Despite rapidly running out of money, it seems Nissan never stopped developing sophisticated luxury cars until Renault and Ghosn forced the issue. This first generation Nissan Stagea (just think of it as a Skyline Wagon) is a perfect illustration of this point. It’s another Cohort upload photographed by donandreina, and when I saw it, I immediately saved the image file so that I could write about it. Check out that caster angle and those driving lights; very sexy.
I try to avoid revealing any blatant fanboi-ism, but unless we’re talking the Datsun 510 or Datsun 240Z, the brand’s cars don’t seem to raise anyone’s pulse around here. I guess that makes me the resident Nissan patron, but it’s a role I’m happy to take on.
The Stagea was intended to compete with the Subaru Legacy touring wagon, but based as it was on the Laurel and Skyline chassis and equipped with an inline six, it was an altogether more luxurious–and balanced–affair. Both the Nissan and the Subaru epitomize Japanese luxury car styling. Japanese manufacturers looking to advertise their heritage, take note: this is your template, albeit maybe with more chrome and fewer ground effects.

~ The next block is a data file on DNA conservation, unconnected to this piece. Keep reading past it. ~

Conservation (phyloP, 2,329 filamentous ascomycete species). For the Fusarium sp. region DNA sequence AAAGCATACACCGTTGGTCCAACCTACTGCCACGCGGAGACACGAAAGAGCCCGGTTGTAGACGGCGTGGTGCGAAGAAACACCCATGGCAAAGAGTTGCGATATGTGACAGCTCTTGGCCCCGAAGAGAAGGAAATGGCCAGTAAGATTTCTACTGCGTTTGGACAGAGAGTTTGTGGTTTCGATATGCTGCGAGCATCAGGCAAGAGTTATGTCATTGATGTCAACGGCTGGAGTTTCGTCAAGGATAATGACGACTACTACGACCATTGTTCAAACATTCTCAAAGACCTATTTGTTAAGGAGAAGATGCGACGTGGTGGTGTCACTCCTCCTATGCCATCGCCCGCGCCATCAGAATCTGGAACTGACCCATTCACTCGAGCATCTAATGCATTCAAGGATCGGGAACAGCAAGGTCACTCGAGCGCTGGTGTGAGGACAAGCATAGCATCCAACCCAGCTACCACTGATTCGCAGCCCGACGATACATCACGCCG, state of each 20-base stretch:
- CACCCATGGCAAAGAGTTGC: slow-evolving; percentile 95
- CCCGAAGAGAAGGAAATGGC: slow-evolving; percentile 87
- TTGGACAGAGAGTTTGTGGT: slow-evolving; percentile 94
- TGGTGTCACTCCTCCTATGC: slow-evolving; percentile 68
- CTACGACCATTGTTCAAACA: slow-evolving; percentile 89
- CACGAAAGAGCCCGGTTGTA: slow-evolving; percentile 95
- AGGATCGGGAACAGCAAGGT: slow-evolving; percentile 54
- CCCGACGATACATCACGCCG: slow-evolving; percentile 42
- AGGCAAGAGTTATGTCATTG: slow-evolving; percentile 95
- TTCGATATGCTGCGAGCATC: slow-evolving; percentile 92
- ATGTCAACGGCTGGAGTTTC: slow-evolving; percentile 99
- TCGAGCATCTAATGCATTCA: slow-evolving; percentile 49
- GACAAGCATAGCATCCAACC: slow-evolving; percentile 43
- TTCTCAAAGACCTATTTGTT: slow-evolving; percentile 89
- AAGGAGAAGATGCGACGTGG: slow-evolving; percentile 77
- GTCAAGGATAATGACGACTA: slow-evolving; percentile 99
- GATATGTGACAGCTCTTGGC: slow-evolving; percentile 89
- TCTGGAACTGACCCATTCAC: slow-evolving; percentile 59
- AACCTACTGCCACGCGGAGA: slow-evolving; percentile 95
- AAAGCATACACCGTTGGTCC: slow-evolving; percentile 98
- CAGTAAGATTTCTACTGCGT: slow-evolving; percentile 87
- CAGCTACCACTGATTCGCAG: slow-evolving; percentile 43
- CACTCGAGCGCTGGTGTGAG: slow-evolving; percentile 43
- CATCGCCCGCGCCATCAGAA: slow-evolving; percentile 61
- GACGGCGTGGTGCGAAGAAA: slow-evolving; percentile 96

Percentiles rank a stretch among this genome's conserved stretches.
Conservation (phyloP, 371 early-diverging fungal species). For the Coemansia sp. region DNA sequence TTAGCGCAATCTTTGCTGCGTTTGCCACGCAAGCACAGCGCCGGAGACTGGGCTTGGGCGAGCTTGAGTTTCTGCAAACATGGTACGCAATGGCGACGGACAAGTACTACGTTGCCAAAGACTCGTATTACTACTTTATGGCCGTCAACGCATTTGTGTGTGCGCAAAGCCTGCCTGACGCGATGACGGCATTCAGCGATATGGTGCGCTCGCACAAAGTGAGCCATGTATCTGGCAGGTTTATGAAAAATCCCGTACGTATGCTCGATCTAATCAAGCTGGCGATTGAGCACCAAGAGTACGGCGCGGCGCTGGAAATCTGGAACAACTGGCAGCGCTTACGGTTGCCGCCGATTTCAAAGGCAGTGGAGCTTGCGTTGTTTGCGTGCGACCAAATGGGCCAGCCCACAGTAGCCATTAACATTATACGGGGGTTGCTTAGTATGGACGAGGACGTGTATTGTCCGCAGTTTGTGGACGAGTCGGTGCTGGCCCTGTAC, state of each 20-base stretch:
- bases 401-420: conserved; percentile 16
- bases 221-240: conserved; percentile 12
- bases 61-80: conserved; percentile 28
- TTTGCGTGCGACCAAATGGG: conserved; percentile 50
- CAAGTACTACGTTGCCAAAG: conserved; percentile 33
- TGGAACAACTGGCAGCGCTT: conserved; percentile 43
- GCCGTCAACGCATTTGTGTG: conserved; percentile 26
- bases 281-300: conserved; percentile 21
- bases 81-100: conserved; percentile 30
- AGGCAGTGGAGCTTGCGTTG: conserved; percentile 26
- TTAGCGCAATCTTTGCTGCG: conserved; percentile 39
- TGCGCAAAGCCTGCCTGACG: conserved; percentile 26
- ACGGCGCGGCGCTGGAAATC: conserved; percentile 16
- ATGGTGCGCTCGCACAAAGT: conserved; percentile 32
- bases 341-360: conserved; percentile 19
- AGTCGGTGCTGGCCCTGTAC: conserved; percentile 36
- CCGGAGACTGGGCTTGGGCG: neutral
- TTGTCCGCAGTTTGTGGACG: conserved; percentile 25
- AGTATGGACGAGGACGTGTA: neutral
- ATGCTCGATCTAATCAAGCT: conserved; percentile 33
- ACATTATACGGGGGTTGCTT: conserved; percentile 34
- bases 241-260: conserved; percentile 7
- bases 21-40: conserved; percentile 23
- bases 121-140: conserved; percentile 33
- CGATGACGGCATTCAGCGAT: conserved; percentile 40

These days, it’s the Aussies and Russians who get to benefit from the best of Japan’s automotive fat years. Since none of these companies bothered to cultivate a market in the US for these honest, performance-oriented cars, there’s no reason to continue investing in their development.
That’s a true shame, as not everyone wants an 3-series or S-class clone. Subaru, despite recently throwing away its styling heritage, understands this very well and has made a healthy business building off the performance reputation established by the WRX. Nissans latest concepts are a sign that they understand the value of staying true to their character, but the most recent crop of Infinitis is less encouraging. Ignoring the realities of today’s market, though, I would have easily preferred this Nissan to a Volvo 850R or Audi A6 Avant back in the mid-to-late ’90s.